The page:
In recent articles (Chanoyu, Temae, and Chadogu and Essential Low-Ranking Chadogu for Ceremony of Tea), I mentioned the traditional green tea ceremony, called “Chanoyu” and “The Way of Tea”.  Since those blogs, many of you have asked that I explain it in a bit more detail. I’m thrilled to do so.

The Japanese tea ceremony is a topic that is very dear to me.  The tea ceremony comes from centuries of tea school teachings and traditions.  Its practice is a deep spiritual journey that begins with a simple principle – the sharing of tea is best when the heart is humble and pure. 

The tea ceremony is a blend of different arts and tea schools over the centuries of Japanese tradition.  It is a tea ceremony for Matcha Green Tea only.  Its simple focus is to spiritually relish each moment with the knowledge that the moment will never come again.

Chanoyu literally means “Hot Water for Tea”

The name of the tea ceremony, Chanoyu, translates to mean, “hot water for tea”.  Can it get any simpler than that? But the tea ceremony is an art form of the spirit; embodied in the preparation, service, and partaking of a simple bowl of tea.  

A tea ceremony is also known as a “tea gathering”.  It describes the process from the preparation to the service of powdered green tea matcha in a beautifully choreographed event.  Its process embodies the practical and refined harmony of arts, architecture, etiquette, and landscape.  

From the simple sharing of a tea bowl, Japanese tea ceremony participants share a transformation into a mutual generosity, self- awareness, and respect for all things of nature.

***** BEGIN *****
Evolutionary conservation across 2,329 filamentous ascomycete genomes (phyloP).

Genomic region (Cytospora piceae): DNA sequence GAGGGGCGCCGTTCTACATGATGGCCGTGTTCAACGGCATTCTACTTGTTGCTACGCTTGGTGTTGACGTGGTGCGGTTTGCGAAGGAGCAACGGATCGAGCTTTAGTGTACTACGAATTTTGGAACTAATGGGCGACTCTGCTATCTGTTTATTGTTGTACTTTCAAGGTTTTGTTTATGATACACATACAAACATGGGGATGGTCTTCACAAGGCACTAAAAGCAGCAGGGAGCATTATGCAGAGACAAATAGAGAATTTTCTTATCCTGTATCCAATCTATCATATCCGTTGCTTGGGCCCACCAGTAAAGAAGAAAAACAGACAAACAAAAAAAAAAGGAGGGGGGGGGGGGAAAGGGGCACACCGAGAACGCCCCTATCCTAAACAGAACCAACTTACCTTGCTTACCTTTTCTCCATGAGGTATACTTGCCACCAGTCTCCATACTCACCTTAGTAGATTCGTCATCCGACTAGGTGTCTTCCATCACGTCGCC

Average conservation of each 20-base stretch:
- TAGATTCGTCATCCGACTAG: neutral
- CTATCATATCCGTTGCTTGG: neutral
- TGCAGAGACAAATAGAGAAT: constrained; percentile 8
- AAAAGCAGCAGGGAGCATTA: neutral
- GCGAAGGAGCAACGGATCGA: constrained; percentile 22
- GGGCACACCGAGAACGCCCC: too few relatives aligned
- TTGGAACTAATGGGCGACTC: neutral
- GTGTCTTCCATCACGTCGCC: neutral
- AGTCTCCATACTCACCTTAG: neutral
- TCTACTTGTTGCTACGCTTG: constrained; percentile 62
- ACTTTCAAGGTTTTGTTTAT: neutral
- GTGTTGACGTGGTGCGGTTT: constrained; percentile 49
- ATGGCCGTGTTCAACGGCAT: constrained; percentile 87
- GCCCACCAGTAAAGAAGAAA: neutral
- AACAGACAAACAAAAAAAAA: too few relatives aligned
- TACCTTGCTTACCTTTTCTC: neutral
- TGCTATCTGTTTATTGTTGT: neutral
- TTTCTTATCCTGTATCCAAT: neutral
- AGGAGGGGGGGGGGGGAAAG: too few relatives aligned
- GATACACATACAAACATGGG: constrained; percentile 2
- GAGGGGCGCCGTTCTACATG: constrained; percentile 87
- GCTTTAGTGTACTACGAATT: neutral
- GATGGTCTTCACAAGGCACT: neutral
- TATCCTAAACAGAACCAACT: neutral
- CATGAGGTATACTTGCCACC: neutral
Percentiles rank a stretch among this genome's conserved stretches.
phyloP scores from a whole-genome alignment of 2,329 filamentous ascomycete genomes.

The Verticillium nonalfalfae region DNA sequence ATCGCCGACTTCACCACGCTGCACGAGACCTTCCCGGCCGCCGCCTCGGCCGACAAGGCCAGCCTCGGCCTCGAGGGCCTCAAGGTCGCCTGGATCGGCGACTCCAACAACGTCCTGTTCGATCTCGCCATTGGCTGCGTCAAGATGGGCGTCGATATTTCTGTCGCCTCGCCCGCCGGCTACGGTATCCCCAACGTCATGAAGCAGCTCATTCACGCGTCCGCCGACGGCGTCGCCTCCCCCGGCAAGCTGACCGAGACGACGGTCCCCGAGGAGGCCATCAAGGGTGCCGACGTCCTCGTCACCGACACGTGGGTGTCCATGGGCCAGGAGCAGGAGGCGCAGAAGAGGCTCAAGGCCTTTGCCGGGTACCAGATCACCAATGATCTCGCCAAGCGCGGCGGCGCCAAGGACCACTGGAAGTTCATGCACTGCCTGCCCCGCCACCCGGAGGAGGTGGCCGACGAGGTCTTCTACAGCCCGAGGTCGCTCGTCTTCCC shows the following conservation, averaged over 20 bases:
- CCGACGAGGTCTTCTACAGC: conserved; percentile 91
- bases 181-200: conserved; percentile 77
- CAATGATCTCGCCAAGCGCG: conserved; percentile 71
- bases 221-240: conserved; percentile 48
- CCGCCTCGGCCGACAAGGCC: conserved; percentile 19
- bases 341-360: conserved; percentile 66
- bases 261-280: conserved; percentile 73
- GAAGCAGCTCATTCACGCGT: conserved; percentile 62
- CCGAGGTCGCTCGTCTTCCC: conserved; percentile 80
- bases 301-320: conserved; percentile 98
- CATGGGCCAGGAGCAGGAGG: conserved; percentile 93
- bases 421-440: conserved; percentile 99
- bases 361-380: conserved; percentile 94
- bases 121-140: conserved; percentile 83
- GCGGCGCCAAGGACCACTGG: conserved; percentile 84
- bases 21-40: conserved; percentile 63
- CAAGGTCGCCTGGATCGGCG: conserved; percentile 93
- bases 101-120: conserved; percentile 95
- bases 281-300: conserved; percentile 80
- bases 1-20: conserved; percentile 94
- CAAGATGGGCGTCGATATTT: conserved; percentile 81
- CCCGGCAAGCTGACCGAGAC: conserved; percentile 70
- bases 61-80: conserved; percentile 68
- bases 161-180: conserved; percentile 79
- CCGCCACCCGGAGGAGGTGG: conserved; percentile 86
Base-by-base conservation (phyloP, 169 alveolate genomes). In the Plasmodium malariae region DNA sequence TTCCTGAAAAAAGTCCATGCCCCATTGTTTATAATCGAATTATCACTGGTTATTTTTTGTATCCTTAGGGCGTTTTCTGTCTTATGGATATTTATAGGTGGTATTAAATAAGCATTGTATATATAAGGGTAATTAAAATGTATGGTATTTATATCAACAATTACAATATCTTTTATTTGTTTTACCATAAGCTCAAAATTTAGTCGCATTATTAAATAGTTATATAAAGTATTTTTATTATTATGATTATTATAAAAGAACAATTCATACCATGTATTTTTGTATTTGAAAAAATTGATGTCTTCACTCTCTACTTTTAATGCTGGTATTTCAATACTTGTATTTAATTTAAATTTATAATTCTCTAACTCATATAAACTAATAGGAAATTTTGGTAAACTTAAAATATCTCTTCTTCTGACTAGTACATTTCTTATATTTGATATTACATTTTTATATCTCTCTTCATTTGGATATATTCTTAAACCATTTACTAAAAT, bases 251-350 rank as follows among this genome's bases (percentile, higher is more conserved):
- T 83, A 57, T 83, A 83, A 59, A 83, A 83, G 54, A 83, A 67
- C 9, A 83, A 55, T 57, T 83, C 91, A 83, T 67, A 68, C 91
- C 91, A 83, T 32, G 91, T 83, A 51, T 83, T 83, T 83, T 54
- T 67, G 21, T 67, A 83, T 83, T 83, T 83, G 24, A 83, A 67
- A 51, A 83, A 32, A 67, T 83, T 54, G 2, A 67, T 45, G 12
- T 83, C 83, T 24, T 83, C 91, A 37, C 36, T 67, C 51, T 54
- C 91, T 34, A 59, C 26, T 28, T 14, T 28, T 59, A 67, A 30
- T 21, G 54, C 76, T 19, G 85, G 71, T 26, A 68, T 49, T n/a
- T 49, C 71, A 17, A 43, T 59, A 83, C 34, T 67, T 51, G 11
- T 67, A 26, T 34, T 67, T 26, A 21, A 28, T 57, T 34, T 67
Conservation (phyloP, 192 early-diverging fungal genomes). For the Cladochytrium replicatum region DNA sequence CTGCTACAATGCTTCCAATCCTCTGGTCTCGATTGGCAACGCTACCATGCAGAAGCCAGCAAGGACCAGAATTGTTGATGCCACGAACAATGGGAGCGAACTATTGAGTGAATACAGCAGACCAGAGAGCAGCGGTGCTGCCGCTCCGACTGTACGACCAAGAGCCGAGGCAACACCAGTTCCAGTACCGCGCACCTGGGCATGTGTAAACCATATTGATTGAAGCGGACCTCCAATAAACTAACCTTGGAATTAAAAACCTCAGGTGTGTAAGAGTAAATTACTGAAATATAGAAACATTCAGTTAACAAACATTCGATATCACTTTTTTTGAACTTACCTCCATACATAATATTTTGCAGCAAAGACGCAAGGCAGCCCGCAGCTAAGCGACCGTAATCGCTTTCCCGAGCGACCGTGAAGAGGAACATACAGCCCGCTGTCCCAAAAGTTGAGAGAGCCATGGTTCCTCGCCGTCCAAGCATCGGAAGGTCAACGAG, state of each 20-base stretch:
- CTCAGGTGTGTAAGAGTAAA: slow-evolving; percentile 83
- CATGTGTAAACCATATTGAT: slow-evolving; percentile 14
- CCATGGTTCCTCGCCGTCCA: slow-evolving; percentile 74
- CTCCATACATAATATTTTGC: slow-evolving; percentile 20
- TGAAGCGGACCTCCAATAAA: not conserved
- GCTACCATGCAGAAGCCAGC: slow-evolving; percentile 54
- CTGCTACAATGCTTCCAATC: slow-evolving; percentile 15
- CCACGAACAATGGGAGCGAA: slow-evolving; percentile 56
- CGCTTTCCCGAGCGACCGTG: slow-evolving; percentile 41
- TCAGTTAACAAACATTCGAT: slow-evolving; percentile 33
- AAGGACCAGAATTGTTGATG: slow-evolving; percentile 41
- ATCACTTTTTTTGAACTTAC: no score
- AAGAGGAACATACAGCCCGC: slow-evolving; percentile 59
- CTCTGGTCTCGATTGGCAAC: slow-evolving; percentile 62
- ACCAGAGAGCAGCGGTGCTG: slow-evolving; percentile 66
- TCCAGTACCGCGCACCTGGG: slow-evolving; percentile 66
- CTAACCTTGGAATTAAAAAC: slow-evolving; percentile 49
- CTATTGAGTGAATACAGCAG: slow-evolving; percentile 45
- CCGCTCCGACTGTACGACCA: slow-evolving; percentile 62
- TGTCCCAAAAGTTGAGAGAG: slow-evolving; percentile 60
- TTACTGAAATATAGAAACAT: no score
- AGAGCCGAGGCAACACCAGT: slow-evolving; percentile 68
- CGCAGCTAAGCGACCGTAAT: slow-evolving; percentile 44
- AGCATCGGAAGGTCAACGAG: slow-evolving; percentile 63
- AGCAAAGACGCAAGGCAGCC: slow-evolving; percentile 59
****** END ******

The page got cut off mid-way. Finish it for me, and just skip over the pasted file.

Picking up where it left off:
A Tea Ceremony Embodies Centuries of History

Tea was introduced into Japan in about the sixth century.  Chinese Zen Buddhists introduced tea into Japan. But it wasn’t until the early 12th century that tea became popular in the country. 

A Zen priest named Eisai is credited with introducing the Japanese custom of drinking green tea in a powder form.  He lived between 1141 and 1215 AD and founded the Rinzai sect of Zen Buddhism during that period.

Eisai had embarked on a pilgrimage to China to study religious writings.  When he returned from China years later, he brought powdered tea and tea seeds to the Rinzai temple.  Those seeds were planted in the Kyoto hills near the temple where he lived.

Powdered green tea was originally used by the temple priests to stay awake during the customary long periods of meditation.  It therefore became a temple staple and a Zen ritual of the temple priests.

Over the Years, Temple Ritual Became a Secular Tradition 

Over the centuries, what was once reserved only for the Zen priests evolved into a secular tradition.  At about the fifteenth century, the tea ceremony became a staple in Japan’s culture. A lineage of tea masters developed the practice of the tea ceremony:

  • Murata Shuko (1422 to 1502 AD) – Shuko was a Zen priest credited for merging the secular tradition of the Chanoyu tea ceremony with the principles of Zen.
  • Takeno Jo-o (1503 to 1555 AD) – Jo-o was a tea master credited for refining the steps of the tea ceremony into an artform.
  • Sen Rikyu (1522 to 1591 AD) – Rikyu is the tea master responsible for developing the Japanese tea ceremony principles that we still practice today.

To be concluded in Chanoyu: History and Philosophy – Part 2

Photo “Chawan” is copyright under Creative Commons Attribution 2.0 Generic License to the photographer Donna Cleveland and is being posted unaltered (source)